Since the HttpAuthenticationMechanism is a client proxy (it's application scoped by spec definition) we have no choice but to introduce some extra ceremony here and that's by providing a wrapper ourselves. The interceptor will be applied to the wrapper then, and the wrapper will delegate to the actual HttpAuthenticationMechanism instance:

 

HttpAuthenticationMechanismWrapper wrapper = 
    new HttpAuthenticationMechanismWrapper(mechanism);

 

Having our HttpAuthenticationMechanism instance ready, we can now dynamically configure an annotation instance. Such instance can be created via CDI's provided AnnotationLiteral helper type:

interceptionFactory.configure().add(
    new RememberMeAnnotationLiteral(
        86400, "",       // cookieMaxAgeSeconds
        false, "",       // cookieSecureOnly
        true, "",        // cookieHttpOnly
        "JREMEMBERMEID", // cookieName
        true, ""         // isRememberMe
    )
);

 

Finally, we create the above mentioned new proxy with the configured interceptor binding applied to it using the interception factory's createInterceptedInstance method and return this from our producer method:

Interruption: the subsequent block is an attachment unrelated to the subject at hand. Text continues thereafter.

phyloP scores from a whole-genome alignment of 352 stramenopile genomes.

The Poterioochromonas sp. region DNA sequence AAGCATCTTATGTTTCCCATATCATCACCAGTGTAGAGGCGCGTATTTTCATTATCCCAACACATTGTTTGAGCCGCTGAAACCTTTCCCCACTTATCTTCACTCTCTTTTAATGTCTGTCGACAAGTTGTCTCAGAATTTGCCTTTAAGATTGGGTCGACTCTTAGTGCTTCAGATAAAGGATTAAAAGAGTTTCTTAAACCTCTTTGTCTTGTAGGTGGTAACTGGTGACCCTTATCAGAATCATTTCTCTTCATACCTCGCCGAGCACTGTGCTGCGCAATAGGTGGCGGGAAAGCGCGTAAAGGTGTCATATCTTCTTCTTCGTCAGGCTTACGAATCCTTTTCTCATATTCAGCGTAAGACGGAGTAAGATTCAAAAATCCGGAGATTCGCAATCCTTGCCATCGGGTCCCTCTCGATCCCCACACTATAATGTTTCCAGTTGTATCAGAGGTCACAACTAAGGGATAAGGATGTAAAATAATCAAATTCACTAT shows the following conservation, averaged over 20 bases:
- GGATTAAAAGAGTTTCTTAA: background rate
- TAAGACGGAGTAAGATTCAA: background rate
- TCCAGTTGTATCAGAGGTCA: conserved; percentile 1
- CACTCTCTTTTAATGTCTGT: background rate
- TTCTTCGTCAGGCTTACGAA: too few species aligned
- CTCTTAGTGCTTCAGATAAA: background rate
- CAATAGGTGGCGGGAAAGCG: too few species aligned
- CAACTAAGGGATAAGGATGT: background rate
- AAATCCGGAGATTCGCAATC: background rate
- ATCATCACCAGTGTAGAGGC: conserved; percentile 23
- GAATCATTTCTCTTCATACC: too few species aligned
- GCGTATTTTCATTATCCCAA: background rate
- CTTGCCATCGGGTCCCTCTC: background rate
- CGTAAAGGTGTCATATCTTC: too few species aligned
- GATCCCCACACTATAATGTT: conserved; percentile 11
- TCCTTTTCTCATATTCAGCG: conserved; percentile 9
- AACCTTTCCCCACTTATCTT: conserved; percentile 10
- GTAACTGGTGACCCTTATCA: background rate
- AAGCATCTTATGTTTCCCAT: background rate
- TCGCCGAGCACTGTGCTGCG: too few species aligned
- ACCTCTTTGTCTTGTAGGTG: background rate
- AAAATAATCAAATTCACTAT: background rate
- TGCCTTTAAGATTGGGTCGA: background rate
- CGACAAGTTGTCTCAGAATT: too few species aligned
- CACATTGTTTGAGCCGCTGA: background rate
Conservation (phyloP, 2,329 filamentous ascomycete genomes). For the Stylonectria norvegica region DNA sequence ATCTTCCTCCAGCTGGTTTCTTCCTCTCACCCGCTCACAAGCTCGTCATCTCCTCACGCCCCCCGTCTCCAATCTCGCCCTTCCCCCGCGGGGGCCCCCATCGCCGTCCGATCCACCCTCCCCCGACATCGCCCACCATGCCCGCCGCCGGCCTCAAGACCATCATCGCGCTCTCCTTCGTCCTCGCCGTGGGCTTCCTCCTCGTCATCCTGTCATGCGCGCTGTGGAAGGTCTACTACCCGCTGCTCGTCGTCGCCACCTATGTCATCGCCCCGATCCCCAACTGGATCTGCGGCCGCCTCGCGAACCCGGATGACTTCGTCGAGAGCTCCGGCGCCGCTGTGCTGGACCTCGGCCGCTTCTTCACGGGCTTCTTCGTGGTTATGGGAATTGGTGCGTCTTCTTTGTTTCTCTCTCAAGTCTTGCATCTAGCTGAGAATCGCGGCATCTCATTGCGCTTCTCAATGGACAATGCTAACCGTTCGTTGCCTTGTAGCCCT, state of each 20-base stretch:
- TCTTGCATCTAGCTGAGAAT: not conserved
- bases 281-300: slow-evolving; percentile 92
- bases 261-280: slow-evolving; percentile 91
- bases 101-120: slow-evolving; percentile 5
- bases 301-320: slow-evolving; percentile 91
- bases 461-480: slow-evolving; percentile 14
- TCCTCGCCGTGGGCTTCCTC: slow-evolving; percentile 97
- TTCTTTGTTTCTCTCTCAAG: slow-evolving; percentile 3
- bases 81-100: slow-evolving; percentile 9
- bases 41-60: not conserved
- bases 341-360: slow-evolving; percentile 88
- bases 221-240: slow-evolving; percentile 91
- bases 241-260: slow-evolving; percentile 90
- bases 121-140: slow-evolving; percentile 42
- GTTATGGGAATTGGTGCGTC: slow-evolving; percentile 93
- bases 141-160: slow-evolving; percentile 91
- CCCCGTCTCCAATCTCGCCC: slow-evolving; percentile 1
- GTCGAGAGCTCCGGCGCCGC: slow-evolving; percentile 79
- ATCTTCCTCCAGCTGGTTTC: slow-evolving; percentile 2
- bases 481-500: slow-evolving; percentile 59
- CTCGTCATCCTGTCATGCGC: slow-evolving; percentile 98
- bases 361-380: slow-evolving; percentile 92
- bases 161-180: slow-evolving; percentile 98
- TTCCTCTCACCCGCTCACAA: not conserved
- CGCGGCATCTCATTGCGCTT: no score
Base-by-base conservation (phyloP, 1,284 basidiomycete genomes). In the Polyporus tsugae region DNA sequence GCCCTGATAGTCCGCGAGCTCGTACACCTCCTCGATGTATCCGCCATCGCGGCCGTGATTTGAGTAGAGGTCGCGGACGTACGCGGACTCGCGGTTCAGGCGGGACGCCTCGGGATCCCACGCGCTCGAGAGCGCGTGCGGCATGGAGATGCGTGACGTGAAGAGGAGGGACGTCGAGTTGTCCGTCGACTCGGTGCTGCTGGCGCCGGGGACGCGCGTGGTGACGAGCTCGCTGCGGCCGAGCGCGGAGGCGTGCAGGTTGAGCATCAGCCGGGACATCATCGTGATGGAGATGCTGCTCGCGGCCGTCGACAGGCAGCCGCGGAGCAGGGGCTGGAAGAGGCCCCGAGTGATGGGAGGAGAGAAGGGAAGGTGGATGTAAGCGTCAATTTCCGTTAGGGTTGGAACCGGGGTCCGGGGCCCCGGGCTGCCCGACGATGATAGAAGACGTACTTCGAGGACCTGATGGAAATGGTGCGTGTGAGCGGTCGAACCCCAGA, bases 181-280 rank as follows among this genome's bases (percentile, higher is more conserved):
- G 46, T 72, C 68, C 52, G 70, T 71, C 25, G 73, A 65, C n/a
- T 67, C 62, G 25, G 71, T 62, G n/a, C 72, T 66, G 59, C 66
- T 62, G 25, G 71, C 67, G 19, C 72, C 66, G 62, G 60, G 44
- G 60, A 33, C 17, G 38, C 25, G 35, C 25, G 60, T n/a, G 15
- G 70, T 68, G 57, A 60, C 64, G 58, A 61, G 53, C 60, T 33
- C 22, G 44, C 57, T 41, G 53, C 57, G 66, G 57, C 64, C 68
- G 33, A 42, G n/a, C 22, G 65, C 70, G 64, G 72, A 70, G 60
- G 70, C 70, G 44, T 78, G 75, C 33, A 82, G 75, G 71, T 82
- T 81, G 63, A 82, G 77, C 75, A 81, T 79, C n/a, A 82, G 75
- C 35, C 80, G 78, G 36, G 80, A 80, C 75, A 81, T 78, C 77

return interceptionFactory.createInterceptedInstance(
    new HttpAuthenticationMechanismWrapper(wrapper));

 

A full example can be found in the Java EE 8 samples project.

Note that there's a small caveat here; if the Interceptor needs access to the interceptor bindings (which is almost always the case when the binding has attributes), you can't just inspect the target type as one would usually do in CDI 1.2 and earlier code. The interceptor binding annotation is not physically present on the type. At the moment it's not entirely clear how to obtain these in a portable way. The interceptors in the Java EE Security RI (Soteria) uses an RI specific way for now.